John Forsyth to Anthony Butler, 26 June 1835
Mr. Forsyth to Mr. Butler.
Department of State,
June 26, 1835.
Your communications to this Department, of the 17th, 23d, and 25th instant, have been received. The first is a report on one branch only of the business instrusted to you. It is altogether silent with regard to the state of the negotiation for the claims of our citizens upon the Mexican Government; and, as this Department is not in possession of your correspondence with that Government, and your despatches do not furnish as full information upon the subject as is desired, you will also make a report, as much in detail as may be practicable, relative thereto. The Department is at present unable to answer the inquiries that are frequently addressed to it concerning claims on Mexico.
In a letter from the consul of the United States at Matamoras, dated the 1st of July last, this Department was first informed that, by a law of the Mexican Congress, passed on the 24th of October, 1833, and which went into operation on the 24th of April, 1834, it was provided that all effects and merchandise conveyed from foreign nations to the ports of the Mexican republic in national vessels built within the Mexican States or Territories, would be entitled to a reduction of a fifth part of the import duties. As your letters furnish no intelligence upon this subject, this Department would be gratified to know whether the representation of Mr. D. W. Smith is correct.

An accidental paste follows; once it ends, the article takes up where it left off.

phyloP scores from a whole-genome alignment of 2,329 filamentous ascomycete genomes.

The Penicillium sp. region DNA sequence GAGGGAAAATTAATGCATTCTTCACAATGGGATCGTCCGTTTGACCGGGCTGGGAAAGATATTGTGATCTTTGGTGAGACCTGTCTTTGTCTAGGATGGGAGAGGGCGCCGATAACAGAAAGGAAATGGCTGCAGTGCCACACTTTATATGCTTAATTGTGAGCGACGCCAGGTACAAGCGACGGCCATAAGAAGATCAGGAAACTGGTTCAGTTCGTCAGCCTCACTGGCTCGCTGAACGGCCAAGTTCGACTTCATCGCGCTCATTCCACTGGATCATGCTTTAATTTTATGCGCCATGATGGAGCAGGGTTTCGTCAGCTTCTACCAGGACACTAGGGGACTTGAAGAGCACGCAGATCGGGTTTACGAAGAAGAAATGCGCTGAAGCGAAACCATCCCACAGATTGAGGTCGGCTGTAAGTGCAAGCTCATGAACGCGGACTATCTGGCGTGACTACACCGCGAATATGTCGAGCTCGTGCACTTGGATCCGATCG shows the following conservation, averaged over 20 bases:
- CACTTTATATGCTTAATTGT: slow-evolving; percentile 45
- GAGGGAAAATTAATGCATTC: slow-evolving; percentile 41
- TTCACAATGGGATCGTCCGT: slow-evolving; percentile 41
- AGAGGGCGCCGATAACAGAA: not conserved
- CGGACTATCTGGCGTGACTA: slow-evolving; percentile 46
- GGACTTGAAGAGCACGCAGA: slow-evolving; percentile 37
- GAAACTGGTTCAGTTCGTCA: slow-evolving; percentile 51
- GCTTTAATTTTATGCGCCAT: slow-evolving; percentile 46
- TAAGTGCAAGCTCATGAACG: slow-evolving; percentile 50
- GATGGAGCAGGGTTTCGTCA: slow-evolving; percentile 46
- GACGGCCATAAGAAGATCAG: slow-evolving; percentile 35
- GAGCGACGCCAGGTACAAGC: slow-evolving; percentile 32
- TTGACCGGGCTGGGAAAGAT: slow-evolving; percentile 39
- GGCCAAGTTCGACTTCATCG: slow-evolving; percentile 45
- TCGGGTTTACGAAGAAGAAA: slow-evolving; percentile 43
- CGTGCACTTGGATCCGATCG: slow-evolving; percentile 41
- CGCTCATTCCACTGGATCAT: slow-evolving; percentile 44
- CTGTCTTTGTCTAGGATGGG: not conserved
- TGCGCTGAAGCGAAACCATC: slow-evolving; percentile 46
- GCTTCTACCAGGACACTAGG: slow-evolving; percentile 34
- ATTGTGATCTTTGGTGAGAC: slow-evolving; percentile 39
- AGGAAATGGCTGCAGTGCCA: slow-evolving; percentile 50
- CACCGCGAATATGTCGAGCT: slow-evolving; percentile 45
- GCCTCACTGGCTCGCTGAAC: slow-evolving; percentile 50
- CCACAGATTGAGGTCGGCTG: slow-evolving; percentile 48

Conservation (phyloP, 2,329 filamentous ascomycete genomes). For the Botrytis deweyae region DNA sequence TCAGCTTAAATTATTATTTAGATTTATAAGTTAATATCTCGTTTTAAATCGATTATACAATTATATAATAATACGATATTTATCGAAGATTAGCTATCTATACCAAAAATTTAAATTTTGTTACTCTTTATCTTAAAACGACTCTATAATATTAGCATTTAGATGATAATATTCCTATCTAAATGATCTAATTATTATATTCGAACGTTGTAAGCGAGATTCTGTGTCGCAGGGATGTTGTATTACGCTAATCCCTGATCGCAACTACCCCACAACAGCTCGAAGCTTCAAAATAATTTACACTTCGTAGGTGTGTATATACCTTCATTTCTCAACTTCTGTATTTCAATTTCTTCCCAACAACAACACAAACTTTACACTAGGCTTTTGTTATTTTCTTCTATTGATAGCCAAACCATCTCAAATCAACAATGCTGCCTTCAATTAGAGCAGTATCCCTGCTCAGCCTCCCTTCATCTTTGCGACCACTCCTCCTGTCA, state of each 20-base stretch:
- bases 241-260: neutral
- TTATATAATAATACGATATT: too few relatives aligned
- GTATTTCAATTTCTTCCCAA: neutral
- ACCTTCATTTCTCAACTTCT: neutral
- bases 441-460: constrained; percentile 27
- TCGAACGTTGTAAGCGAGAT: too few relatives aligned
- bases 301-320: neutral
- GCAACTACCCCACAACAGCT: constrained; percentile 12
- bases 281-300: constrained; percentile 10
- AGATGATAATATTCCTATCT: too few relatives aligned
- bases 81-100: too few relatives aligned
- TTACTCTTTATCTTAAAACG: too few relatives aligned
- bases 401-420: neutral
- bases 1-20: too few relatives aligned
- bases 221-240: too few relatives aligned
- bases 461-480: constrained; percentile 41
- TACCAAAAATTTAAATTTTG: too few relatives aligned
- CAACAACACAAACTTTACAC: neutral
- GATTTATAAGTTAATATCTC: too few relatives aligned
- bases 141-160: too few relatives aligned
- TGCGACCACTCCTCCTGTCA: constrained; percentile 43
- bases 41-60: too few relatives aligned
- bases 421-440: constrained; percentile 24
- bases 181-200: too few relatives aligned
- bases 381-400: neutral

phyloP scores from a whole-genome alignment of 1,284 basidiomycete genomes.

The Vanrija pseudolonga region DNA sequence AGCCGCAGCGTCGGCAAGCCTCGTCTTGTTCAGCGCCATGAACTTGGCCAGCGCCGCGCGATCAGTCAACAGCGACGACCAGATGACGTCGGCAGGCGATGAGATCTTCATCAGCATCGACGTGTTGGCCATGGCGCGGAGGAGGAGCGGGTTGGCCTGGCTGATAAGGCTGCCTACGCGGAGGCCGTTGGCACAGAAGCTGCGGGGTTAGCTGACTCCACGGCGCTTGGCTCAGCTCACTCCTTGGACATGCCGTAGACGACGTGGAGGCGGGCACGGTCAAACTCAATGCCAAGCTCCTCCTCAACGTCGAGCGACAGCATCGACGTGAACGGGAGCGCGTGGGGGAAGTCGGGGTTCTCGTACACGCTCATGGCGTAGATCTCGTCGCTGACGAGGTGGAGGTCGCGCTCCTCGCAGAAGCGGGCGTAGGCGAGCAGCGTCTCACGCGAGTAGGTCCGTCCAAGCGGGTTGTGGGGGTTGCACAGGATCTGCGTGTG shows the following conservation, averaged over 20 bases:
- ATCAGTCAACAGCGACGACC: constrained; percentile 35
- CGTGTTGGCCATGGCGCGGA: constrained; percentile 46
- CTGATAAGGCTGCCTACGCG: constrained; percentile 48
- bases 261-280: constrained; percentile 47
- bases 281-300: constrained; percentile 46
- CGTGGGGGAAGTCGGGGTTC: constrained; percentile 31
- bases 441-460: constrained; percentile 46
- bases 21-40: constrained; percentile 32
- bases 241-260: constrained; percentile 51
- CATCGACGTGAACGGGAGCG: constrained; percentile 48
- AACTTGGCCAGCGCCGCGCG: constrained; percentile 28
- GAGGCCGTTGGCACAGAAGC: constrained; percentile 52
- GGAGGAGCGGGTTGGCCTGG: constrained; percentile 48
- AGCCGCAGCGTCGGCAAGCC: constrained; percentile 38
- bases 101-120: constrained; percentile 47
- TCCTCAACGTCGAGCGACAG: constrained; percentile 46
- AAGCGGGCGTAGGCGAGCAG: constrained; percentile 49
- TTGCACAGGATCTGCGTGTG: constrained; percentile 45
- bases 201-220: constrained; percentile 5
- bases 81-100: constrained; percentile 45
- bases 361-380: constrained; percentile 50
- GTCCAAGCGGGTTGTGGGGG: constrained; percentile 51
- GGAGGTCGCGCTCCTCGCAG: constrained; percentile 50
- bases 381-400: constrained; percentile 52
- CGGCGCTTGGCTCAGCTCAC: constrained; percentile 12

The Department may be able to provide the volumes of Niles's Register, which you say are wanting to complete the set in the library of the legation at Mexico; but it is not usual to furnish our diplomatic agents with maps, or works on public law.
I have the honor to be, sir, your obedient servant,
Anthony Butler, Esq.,
Chargé d'Affaires of the U. S. to Mexico.
Enclosed in MVB to the U.S. House of Representatives, 4 July 1838 (HRExdoc 351).